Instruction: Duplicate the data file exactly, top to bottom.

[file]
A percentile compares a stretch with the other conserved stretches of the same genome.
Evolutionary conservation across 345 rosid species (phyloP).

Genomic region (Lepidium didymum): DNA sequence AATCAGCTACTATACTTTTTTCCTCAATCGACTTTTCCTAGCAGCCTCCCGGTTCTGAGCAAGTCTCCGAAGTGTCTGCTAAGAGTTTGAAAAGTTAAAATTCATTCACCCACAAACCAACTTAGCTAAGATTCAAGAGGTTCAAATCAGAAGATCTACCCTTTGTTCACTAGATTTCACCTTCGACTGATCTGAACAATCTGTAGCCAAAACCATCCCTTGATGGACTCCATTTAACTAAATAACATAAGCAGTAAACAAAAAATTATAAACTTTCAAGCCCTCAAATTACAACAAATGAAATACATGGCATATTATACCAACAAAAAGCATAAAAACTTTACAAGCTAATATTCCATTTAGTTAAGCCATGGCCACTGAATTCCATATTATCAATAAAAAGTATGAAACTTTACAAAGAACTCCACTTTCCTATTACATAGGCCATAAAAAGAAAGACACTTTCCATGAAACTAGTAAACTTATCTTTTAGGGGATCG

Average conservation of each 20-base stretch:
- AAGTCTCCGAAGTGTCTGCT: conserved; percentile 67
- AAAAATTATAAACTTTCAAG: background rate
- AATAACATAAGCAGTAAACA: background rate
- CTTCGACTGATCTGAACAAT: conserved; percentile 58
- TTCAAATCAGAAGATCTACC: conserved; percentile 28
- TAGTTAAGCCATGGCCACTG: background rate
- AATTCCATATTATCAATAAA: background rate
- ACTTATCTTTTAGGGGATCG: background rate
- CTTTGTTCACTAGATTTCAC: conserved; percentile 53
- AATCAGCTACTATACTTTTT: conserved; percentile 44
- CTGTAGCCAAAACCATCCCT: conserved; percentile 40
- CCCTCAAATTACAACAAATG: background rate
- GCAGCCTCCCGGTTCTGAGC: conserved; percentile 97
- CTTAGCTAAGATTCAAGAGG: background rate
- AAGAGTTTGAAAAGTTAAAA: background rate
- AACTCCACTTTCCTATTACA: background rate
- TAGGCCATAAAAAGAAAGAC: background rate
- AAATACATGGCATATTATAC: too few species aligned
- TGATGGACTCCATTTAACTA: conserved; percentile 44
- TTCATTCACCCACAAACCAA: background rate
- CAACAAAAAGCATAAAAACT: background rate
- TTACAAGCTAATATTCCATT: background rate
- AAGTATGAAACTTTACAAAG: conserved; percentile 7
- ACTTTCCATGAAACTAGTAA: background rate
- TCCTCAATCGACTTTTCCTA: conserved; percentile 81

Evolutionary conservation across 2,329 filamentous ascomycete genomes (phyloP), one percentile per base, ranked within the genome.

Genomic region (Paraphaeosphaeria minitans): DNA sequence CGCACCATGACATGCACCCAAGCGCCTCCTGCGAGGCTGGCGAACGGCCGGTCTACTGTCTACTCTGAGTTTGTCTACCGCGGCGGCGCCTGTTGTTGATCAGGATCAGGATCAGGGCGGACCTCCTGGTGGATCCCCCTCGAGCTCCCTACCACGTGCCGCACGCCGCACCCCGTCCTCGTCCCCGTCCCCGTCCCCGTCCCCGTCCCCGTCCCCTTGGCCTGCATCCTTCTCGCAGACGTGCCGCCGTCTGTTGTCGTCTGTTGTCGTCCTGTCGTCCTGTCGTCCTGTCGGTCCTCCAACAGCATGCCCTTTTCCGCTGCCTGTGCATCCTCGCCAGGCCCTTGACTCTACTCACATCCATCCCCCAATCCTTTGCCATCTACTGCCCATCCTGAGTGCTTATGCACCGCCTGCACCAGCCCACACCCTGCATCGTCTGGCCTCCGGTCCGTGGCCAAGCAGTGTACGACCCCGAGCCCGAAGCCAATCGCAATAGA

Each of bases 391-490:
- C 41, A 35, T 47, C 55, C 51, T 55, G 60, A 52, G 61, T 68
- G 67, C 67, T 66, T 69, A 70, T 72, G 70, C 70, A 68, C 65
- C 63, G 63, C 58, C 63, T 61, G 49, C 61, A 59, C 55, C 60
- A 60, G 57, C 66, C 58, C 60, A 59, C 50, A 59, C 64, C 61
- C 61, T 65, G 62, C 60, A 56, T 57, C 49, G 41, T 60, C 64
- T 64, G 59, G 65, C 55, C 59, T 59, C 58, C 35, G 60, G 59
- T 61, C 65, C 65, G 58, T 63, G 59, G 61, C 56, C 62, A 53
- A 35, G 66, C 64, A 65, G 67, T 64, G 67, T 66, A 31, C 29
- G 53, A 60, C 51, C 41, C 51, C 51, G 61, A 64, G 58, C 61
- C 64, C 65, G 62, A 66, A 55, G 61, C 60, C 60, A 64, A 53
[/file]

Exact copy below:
A percentile compares a stretch with the other conserved stretches of the same genome.
Evolutionary conservation across 345 rosid species (phyloP).

Genomic region (Lepidium didymum): DNA sequence AATCAGCTACTATACTTTTTTCCTCAATCGACTTTTCCTAGCAGCCTCCCGGTTCTGAGCAAGTCTCCGAAGTGTCTGCTAAGAGTTTGAAAAGTTAAAATTCATTCACCCACAAACCAACTTAGCTAAGATTCAAGAGGTTCAAATCAGAAGATCTACCCTTTGTTCACTAGATTTCACCTTCGACTGATCTGAACAATCTGTAGCCAAAACCATCCCTTGATGGACTCCATTTAACTAAATAACATAAGCAGTAAACAAAAAATTATAAACTTTCAAGCCCTCAAATTACAACAAATGAAATACATGGCATATTATACCAACAAAAAGCATAAAAACTTTACAAGCTAATATTCCATTTAGTTAAGCCATGGCCACTGAATTCCATATTATCAATAAAAAGTATGAAACTTTACAAAGAACTCCACTTTCCTATTACATAGGCCATAAAAAGAAAGACACTTTCCATGAAACTAGTAAACTTATCTTTTAGGGGATCG

Average conservation of each 20-base stretch:
- AAGTCTCCGAAGTGTCTGCT: conserved; percentile 67
- AAAAATTATAAACTTTCAAG: background rate
- AATAACATAAGCAGTAAACA: background rate
- CTTCGACTGATCTGAACAAT: conserved; percentile 58
- TTCAAATCAGAAGATCTACC: conserved; percentile 28
- TAGTTAAGCCATGGCCACTG: background rate
- AATTCCATATTATCAATAAA: background rate
- ACTTATCTTTTAGGGGATCG: background rate
- CTTTGTTCACTAGATTTCAC: conserved; percentile 53
- AATCAGCTACTATACTTTTT: conserved; percentile 44
- CTGTAGCCAAAACCATCCCT: conserved; percentile 40
- CCCTCAAATTACAACAAATG: background rate
- GCAGCCTCCCGGTTCTGAGC: conserved; percentile 97
- CTTAGCTAAGATTCAAGAGG: background rate
- AAGAGTTTGAAAAGTTAAAA: background rate
- AACTCCACTTTCCTATTACA: background rate
- TAGGCCATAAAAAGAAAGAC: background rate
- AAATACATGGCATATTATAC: too few species aligned
- TGATGGACTCCATTTAACTA: conserved; percentile 44
- TTCATTCACCCACAAACCAA: background rate
- CAACAAAAAGCATAAAAACT: background rate
- TTACAAGCTAATATTCCATT: background rate
- AAGTATGAAACTTTACAAAG: conserved; percentile 7
- ACTTTCCATGAAACTAGTAA: background rate
- TCCTCAATCGACTTTTCCTA: conserved; percentile 81

Evolutionary conservation across 2,329 filamentous ascomycete genomes (phyloP), one percentile per base, ranked within the genome.

Genomic region (Paraphaeosphaeria minitans): DNA sequence CGCACCATGACATGCACCCAAGCGCCTCCTGCGAGGCTGGCGAACGGCCGGTCTACTGTCTACTCTGAGTTTGTCTACCGCGGCGGCGCCTGTTGTTGATCAGGATCAGGATCAGGGCGGACCTCCTGGTGGATCCCCCTCGAGCTCCCTACCACGTGCCGCACGCCGCACCCCGTCCTCGTCCCCGTCCCCGTCCCCGTCCCCGTCCCCGTCCCCTTGGCCTGCATCCTTCTCGCAGACGTGCCGCCGTCTGTTGTCGTCTGTTGTCGTCCTGTCGTCCTGTCGTCCTGTCGGTCCTCCAACAGCATGCCCTTTTCCGCTGCCTGTGCATCCTCGCCAGGCCCTTGACTCTACTCACATCCATCCCCCAATCCTTTGCCATCTACTGCCCATCCTGAGTGCTTATGCACCGCCTGCACCAGCCCACACCCTGCATCGTCTGGCCTCCGGTCCGTGGCCAAGCAGTGTACGACCCCGAGCCCGAAGCCAATCGCAATAGA

Each of bases 391-490:
- C 41, A 35, T 47, C 55, C 51, T 55, G 60, A 52, G 61, T 68
- G 67, C 67, T 66, T 69, A 70, T 72, G 70, C 70, A 68, C 65
- C 63, G 63, C 58, C 63, T 61, G 49, C 61, A 59, C 55, C 60
- A 60, G 57, C 66, C 58, C 60, A 59, C 50, A 59, C 64, C 61
- C 61, T 65, G 62, C 60, A 56, T 57, C 49, G 41, T 60, C 64
- T 64, G 59, G 65, C 55, C 59, T 59, C 58, C 35, G 60, G 59
- T 61, C 65, C 65, G 58, T 63, G 59, G 61, C 56, C 62, A 53
- A 35, G 66, C 64, A 65, G 67, T 64, G 67, T 66, A 31, C 29
- G 53, A 60, C 51, C 41, C 51, C 51, G 61, A 64, G 58, C 61
- C 64, C 65, G 62, A 66, A 55, G 61, C 60, C 60, A 64, A 53